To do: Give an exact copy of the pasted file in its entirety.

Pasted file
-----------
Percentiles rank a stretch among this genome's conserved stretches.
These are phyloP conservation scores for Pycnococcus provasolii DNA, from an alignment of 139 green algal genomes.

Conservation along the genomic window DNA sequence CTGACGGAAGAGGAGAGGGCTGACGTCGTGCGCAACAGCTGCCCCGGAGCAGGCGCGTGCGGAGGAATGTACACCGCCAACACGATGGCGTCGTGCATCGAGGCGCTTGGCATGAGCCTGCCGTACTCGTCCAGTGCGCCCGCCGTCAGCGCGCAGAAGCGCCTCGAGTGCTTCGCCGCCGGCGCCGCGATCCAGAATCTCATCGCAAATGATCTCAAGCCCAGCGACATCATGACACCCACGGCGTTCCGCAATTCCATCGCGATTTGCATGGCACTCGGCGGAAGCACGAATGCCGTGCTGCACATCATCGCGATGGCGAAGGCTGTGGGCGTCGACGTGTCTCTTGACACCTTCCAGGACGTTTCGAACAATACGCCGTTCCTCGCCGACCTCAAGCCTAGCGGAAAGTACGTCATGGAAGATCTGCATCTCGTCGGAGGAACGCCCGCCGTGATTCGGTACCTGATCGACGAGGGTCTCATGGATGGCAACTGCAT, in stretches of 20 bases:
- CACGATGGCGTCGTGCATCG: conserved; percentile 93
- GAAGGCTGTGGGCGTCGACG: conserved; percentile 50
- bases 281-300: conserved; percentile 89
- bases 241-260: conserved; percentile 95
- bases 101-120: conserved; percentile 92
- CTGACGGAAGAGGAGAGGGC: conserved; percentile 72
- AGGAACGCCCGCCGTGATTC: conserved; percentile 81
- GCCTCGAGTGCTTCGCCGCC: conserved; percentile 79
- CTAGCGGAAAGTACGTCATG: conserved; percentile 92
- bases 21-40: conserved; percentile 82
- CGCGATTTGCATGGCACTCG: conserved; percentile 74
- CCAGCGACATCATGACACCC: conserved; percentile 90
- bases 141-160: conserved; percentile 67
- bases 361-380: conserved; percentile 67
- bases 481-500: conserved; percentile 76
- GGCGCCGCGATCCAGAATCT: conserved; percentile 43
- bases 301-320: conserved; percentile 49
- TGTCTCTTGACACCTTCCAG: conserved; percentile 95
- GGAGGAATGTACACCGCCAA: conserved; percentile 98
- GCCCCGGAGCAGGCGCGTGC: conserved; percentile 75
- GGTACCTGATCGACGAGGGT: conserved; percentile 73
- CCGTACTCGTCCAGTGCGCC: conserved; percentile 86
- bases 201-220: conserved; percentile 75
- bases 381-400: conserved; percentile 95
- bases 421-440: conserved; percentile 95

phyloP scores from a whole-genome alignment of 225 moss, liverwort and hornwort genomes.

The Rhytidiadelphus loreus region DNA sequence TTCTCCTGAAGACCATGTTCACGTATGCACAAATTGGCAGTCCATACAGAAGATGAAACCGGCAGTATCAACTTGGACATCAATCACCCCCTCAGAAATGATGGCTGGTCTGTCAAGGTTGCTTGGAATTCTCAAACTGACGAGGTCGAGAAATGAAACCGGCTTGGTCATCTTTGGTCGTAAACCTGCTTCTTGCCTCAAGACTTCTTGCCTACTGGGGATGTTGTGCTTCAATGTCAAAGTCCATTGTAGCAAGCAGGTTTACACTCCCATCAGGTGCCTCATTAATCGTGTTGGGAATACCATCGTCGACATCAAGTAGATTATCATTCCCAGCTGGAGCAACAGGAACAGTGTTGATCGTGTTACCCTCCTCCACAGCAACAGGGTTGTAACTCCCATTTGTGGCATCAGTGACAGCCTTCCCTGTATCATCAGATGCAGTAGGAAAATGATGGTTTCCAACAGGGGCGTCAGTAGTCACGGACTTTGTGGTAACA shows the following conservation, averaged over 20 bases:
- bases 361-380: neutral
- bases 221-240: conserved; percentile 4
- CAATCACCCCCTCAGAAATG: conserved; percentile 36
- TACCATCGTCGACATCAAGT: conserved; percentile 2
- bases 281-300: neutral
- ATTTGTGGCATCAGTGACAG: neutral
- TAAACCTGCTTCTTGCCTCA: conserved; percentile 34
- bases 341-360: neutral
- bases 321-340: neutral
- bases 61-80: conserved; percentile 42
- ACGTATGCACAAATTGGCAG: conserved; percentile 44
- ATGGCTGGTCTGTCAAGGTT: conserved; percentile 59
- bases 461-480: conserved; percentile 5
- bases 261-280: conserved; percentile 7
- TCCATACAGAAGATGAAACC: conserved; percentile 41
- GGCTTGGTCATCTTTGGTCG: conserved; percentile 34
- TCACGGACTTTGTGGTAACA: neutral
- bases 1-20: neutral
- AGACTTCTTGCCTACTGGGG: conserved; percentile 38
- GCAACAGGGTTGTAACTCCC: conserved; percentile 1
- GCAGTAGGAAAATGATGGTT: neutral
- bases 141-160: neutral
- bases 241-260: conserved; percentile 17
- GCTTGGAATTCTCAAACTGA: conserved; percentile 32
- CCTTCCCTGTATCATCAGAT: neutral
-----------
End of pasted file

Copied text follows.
Percentiles rank a stretch among this genome's conserved stretches.
These are phyloP conservation scores for Pycnococcus provasolii DNA, from an alignment of 139 green algal genomes.

Conservation along the genomic window DNA sequence CTGACGGAAGAGGAGAGGGCTGACGTCGTGCGCAACAGCTGCCCCGGAGCAGGCGCGTGCGGAGGAATGTACACCGCCAACACGATGGCGTCGTGCATCGAGGCGCTTGGCATGAGCCTGCCGTACTCGTCCAGTGCGCCCGCCGTCAGCGCGCAGAAGCGCCTCGAGTGCTTCGCCGCCGGCGCCGCGATCCAGAATCTCATCGCAAATGATCTCAAGCCCAGCGACATCATGACACCCACGGCGTTCCGCAATTCCATCGCGATTTGCATGGCACTCGGCGGAAGCACGAATGCCGTGCTGCACATCATCGCGATGGCGAAGGCTGTGGGCGTCGACGTGTCTCTTGACACCTTCCAGGACGTTTCGAACAATACGCCGTTCCTCGCCGACCTCAAGCCTAGCGGAAAGTACGTCATGGAAGATCTGCATCTCGTCGGAGGAACGCCCGCCGTGATTCGGTACCTGATCGACGAGGGTCTCATGGATGGCAACTGCAT, in stretches of 20 bases:
- CACGATGGCGTCGTGCATCG: conserved; percentile 93
- GAAGGCTGTGGGCGTCGACG: conserved; percentile 50
- bases 281-300: conserved; percentile 89
- bases 241-260: conserved; percentile 95
- bases 101-120: conserved; percentile 92
- CTGACGGAAGAGGAGAGGGC: conserved; percentile 72
- AGGAACGCCCGCCGTGATTC: conserved; percentile 81
- GCCTCGAGTGCTTCGCCGCC: conserved; percentile 79
- CTAGCGGAAAGTACGTCATG: conserved; percentile 92
- bases 21-40: conserved; percentile 82
- CGCGATTTGCATGGCACTCG: conserved; percentile 74
- CCAGCGACATCATGACACCC: conserved; percentile 90
- bases 141-160: conserved; percentile 67
- bases 361-380: conserved; percentile 67
- bases 481-500: conserved; percentile 76
- GGCGCCGCGATCCAGAATCT: conserved; percentile 43
- bases 301-320: conserved; percentile 49
- TGTCTCTTGACACCTTCCAG: conserved; percentile 95
- GGAGGAATGTACACCGCCAA: conserved; percentile 98
- GCCCCGGAGCAGGCGCGTGC: conserved; percentile 75
- GGTACCTGATCGACGAGGGT: conserved; percentile 73
- CCGTACTCGTCCAGTGCGCC: conserved; percentile 86
- bases 201-220: conserved; percentile 75
- bases 381-400: conserved; percentile 95
- bases 421-440: conserved; percentile 95

phyloP scores from a whole-genome alignment of 225 moss, liverwort and hornwort genomes.

The Rhytidiadelphus loreus region DNA sequence TTCTCCTGAAGACCATGTTCACGTATGCACAAATTGGCAGTCCATACAGAAGATGAAACCGGCAGTATCAACTTGGACATCAATCACCCCCTCAGAAATGATGGCTGGTCTGTCAAGGTTGCTTGGAATTCTCAAACTGACGAGGTCGAGAAATGAAACCGGCTTGGTCATCTTTGGTCGTAAACCTGCTTCTTGCCTCAAGACTTCTTGCCTACTGGGGATGTTGTGCTTCAATGTCAAAGTCCATTGTAGCAAGCAGGTTTACACTCCCATCAGGTGCCTCATTAATCGTGTTGGGAATACCATCGTCGACATCAAGTAGATTATCATTCCCAGCTGGAGCAACAGGAACAGTGTTGATCGTGTTACCCTCCTCCACAGCAACAGGGTTGTAACTCCCATTTGTGGCATCAGTGACAGCCTTCCCTGTATCATCAGATGCAGTAGGAAAATGATGGTTTCCAACAGGGGCGTCAGTAGTCACGGACTTTGTGGTAACA shows the following conservation, averaged over 20 bases:
- bases 361-380: neutral
- bases 221-240: conserved; percentile 4
- CAATCACCCCCTCAGAAATG: conserved; percentile 36
- TACCATCGTCGACATCAAGT: conserved; percentile 2
- bases 281-300: neutral
- ATTTGTGGCATCAGTGACAG: neutral
- TAAACCTGCTTCTTGCCTCA: conserved; percentile 34
- bases 341-360: neutral
- bases 321-340: neutral
- bases 61-80: conserved; percentile 42
- ACGTATGCACAAATTGGCAG: conserved; percentile 44
- ATGGCTGGTCTGTCAAGGTT: conserved; percentile 59
- bases 461-480: conserved; percentile 5
- bases 261-280: conserved; percentile 7
- TCCATACAGAAGATGAAACC: conserved; percentile 41
- GGCTTGGTCATCTTTGGTCG: conserved; percentile 34
- TCACGGACTTTGTGGTAACA: neutral
- bases 1-20: neutral
- AGACTTCTTGCCTACTGGGG: conserved; percentile 38
- GCAACAGGGTTGTAACTCCC: conserved; percentile 1
- GCAGTAGGAAAATGATGGTT: neutral
- bases 141-160: neutral
- bases 241-260: conserved; percentile 17
- GCTTGGAATTCTCAAACTGA: conserved; percentile 32
- CCTTCCCTGTATCATCAGAT: neutral